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UCLA Basketball: Arizona Preview -- Too Much For The Bruins?

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UCLA is unlikely to be the only team that beats Arizona at McKale. Wednesday night's game against ASU proved that the Bruins can't handle a bit of athleticism. Arizona brings much more of it. The most interesting Bruin to watch for may be Tony Parker: where is his head at after taking Wednesday night off.

Mark J. Rebilas-USA TODAY Sports

UCLA has beaten Arizona three of the last five times, and they were underdogs in all but one game.

Not this time. The Bruins will not be the only team to beat Arizona in McKale this season. If it were in Pauley, I'd take a stab at the roadmap to an unlikely win given that even first place Arizona has lost on the road to Oregon State and Arizona State, but it's too far-fetched an idea this season on the road. The motivational and emotional issues aren't decisive either: UCLA wants to get into the NCAA tournament; Arizona is in a tie for first in the PAC-12 with Utah, and their second matchup is looming and Arizona has a shot at a one seed.

Before Wednesday night's game, this was a throwaway to me, a "good loss" that would have no impact on the standings or the March bid effort when all was said and done -- the Bruins just needed to avoid embarrassing themselves. Instead, they didn't show up Wednesday. What are they going to do against Stanley Johnson, Rondae Hollis-Jefferson, Brandon Ashley, T.J. McConnell and Kaleb Tarczewski if three players above average in athleticism plus two potted plants can totally take them out of their game plan?

Tony Parker had 2 points and 1 rebound against a center that fouled out against Oregon, Kevon Looney simply could not cover Savon Goodman, 7'0" Thomas Welsh had a shot blocked, and the three guards were faked out of their shorts like high school freshman. Obviously, they were out-schemed by Herb Sendek. The Bruins strengths, rebounding and going to the line more than their opponents, were neutralized. And so much dribbling. I don't have a problem with the shots (except that they aren't hitting enough), but there appears to be a big strain in execution: can't pass inside enough, looking for Bryce off screens too much and not  clearing out for Norman.

Still, since the Sun Devils missed four open layups, the Bruins could have won. The stupidity bothers me more than anything else. Two uncontested layups on under-the-basket inbound plays? Kevon fouling out by the sideline 40 feet from the basket (it was intentional but his fifth foul on a play where ASU got a long rebound and everyone was out of place)? Not getting a shot off in time on the final play of the game (for once, I'm asking why Bryce wasn't dribbling or option two on the shot)? Don't they have any real end-of-game-one-possession plays?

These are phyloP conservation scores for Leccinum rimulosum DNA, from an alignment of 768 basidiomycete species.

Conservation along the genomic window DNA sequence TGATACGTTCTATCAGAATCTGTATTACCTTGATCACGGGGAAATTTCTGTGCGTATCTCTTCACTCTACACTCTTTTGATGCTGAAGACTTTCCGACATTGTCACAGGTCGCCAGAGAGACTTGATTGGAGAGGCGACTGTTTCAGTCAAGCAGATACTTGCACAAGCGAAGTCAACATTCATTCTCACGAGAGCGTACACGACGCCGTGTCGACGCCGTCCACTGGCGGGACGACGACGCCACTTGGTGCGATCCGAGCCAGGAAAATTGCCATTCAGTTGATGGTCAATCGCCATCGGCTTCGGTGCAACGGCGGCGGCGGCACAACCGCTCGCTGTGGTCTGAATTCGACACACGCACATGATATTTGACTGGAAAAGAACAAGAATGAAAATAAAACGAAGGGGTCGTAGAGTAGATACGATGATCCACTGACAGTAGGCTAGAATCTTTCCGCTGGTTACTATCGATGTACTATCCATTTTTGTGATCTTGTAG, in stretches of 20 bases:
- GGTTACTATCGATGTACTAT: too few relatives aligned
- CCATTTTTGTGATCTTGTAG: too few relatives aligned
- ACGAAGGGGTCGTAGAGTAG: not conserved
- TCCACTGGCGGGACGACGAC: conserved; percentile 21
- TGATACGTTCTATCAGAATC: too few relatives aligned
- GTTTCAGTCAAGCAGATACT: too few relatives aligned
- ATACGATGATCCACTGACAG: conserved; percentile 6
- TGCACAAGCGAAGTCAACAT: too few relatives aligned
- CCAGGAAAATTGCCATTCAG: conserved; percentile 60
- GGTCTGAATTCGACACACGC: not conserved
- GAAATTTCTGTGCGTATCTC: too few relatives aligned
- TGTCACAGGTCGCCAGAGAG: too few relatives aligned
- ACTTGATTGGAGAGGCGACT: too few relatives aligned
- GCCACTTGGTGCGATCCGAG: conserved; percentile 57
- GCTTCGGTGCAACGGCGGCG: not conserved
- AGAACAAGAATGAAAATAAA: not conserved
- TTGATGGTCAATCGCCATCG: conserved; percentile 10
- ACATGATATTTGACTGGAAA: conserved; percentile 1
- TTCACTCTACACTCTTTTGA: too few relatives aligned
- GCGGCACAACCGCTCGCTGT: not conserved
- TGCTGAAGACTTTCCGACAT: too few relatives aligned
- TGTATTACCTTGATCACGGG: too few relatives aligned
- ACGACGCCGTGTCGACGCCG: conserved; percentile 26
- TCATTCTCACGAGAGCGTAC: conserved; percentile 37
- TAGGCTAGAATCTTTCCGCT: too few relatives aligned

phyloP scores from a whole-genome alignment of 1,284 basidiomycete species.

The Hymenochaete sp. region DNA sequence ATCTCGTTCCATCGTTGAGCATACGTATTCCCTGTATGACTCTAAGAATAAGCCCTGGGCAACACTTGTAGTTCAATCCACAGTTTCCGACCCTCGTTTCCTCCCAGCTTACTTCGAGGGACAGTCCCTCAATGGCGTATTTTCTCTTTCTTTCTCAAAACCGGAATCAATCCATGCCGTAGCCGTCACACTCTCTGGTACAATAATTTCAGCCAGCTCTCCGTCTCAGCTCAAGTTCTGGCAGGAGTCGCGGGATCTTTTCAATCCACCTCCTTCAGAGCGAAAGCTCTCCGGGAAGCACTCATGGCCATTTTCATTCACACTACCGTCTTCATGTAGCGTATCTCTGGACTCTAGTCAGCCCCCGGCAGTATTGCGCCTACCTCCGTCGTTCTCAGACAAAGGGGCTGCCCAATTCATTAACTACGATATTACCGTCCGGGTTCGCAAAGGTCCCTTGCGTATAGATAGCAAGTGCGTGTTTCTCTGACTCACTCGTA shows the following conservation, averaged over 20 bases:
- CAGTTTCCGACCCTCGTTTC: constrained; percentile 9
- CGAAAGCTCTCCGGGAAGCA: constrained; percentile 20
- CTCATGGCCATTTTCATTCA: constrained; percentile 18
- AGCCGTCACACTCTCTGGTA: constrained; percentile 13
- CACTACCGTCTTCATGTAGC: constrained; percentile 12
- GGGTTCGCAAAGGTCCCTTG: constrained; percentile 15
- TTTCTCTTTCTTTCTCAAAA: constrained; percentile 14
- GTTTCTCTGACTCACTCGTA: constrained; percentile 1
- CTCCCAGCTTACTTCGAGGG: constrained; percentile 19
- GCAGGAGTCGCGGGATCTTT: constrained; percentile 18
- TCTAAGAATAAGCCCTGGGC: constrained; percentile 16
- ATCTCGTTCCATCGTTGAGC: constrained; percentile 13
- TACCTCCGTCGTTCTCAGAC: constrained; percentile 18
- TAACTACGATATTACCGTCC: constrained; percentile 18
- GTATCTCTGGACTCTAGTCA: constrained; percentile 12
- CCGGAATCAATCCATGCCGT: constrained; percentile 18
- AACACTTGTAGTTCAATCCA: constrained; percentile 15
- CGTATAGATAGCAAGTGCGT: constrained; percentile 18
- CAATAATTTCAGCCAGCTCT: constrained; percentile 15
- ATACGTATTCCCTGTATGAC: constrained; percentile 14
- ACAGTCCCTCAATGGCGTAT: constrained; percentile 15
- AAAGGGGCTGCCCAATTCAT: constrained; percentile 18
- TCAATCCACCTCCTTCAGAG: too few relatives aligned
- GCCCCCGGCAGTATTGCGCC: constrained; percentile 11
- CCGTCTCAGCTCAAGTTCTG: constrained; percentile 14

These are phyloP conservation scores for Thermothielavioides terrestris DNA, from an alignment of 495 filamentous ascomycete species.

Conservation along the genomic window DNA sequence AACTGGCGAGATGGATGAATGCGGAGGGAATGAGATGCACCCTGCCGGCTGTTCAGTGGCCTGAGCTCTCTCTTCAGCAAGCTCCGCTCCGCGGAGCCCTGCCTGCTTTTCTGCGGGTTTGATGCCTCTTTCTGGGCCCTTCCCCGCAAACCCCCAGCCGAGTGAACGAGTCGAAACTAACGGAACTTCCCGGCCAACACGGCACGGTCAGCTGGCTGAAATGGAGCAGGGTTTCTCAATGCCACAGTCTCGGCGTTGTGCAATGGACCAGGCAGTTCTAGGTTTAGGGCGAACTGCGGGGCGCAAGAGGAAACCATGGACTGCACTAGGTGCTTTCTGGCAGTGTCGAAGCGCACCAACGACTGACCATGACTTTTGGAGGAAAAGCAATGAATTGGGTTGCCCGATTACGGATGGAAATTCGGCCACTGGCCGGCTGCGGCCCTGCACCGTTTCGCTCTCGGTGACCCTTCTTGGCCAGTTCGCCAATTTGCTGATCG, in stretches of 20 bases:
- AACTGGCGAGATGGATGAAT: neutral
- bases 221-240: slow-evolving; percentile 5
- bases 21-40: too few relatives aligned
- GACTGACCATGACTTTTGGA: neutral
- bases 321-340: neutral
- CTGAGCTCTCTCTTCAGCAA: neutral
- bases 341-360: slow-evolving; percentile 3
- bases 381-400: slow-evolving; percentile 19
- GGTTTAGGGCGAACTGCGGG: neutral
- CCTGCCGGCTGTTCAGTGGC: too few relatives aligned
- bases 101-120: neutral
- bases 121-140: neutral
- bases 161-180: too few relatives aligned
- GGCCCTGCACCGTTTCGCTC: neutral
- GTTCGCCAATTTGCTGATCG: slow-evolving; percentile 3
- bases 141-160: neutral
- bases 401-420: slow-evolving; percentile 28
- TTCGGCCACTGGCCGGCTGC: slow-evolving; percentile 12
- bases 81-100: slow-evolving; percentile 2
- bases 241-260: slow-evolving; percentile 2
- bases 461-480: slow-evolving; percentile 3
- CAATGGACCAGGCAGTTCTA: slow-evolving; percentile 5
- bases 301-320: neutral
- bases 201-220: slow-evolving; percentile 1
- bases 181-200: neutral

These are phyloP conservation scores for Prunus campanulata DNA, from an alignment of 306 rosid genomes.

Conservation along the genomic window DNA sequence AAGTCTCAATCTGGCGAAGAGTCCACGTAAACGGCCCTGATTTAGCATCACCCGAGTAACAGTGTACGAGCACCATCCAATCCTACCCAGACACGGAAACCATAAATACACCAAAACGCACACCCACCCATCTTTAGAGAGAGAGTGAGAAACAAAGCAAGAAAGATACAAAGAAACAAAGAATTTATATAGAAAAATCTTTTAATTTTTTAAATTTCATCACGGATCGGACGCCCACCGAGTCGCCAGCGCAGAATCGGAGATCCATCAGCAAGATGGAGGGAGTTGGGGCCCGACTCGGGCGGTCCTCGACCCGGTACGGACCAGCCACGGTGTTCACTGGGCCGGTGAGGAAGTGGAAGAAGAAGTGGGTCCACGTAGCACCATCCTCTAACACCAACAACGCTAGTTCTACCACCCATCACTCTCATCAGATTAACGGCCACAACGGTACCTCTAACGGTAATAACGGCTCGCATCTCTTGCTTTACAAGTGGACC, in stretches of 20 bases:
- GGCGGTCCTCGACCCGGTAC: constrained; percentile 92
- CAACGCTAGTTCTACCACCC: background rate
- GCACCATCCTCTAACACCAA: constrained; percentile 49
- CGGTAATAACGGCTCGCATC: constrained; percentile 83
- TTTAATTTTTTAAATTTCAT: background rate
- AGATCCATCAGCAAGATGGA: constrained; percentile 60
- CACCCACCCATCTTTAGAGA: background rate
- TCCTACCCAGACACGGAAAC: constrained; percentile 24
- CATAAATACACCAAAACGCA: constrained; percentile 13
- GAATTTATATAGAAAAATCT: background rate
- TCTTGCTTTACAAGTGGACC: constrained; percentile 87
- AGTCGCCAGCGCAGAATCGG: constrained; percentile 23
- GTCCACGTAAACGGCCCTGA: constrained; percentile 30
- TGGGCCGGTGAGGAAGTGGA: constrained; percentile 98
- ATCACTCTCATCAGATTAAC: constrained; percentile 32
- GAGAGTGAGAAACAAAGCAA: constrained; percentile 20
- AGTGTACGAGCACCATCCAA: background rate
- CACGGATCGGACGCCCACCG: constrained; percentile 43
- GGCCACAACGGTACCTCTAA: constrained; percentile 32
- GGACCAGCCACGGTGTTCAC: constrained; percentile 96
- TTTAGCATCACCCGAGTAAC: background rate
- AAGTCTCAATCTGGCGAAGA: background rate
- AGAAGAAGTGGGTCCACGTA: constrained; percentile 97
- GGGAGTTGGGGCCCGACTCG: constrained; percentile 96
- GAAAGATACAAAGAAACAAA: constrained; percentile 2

The Bruins didn't play enough zone. I was happy they went into a 2-3 late in the second half, except that's a horrible zone for them mainly due to the guards not knowing where to be. Why no 3-2? If it's because ASU can't shoot from the perimeter, I would counter that with the observation that the Bruins are more prepared to play that zone, and they've been successful at it. Looney was covering everybody in the last two minutes anyway.

Back to Arizona -- the Bruins can't play with an athletic team.

The Wildcats are first in FG% -- 49.2%, first in eFG% -- 59.2%, third in FT% -- 73.4%, eight in 3FG% -- 33.3% (from statsheet.com).

They're fourth in rebounds per game -- 35.4 compared to UCLA's 37.2, third in offensive rebounds -- 10.8 vs. 12.8 for UCLA, fourth in fouls per game -- 18.0 vs 17.0 , ninth in fouls received - 19.8 vs. 16.5, and fifth in turnovers per game -- 10.9 vs 10.2.

The Bruins statistical advantage in the usual categories is still there, but in the FLR%, which you know I've been looking at lately, Arizona is ahead, 57.4% to 54.6%. Further, this is one where you need to ask how the Bruins are going to cover the Wildcats?

First off, no one can cover Stanley Johnson. He's 6'6 and 225 lbs. He's Arizona's leading scorer and rebounder at 16.7 and 6.7. You can make the case that you can lay off Hollis-Jefferson and McConnell (he's burned teams that have done this lately), they are not good beyond the arc, and perhaps Tony comes back and holds Tarc in check, but after Wednesday night, I don't think the Bruins can sufficiently keep Arizona off the offensive glass.

On offense, Hollis-Jefferson is capable of shutting Norman Powell down, and Arizona's pack-line defense allows the perimeter pass but closes out on the shooter. The Bruins will have a tough time scoring inside, outside or on penetration.

I will be curious to see what wrinkle the staff has to overcome these disadvantages or if they can pull-off a mind-clearing trip to the Grand Canyon. I'm not optimistic for this game.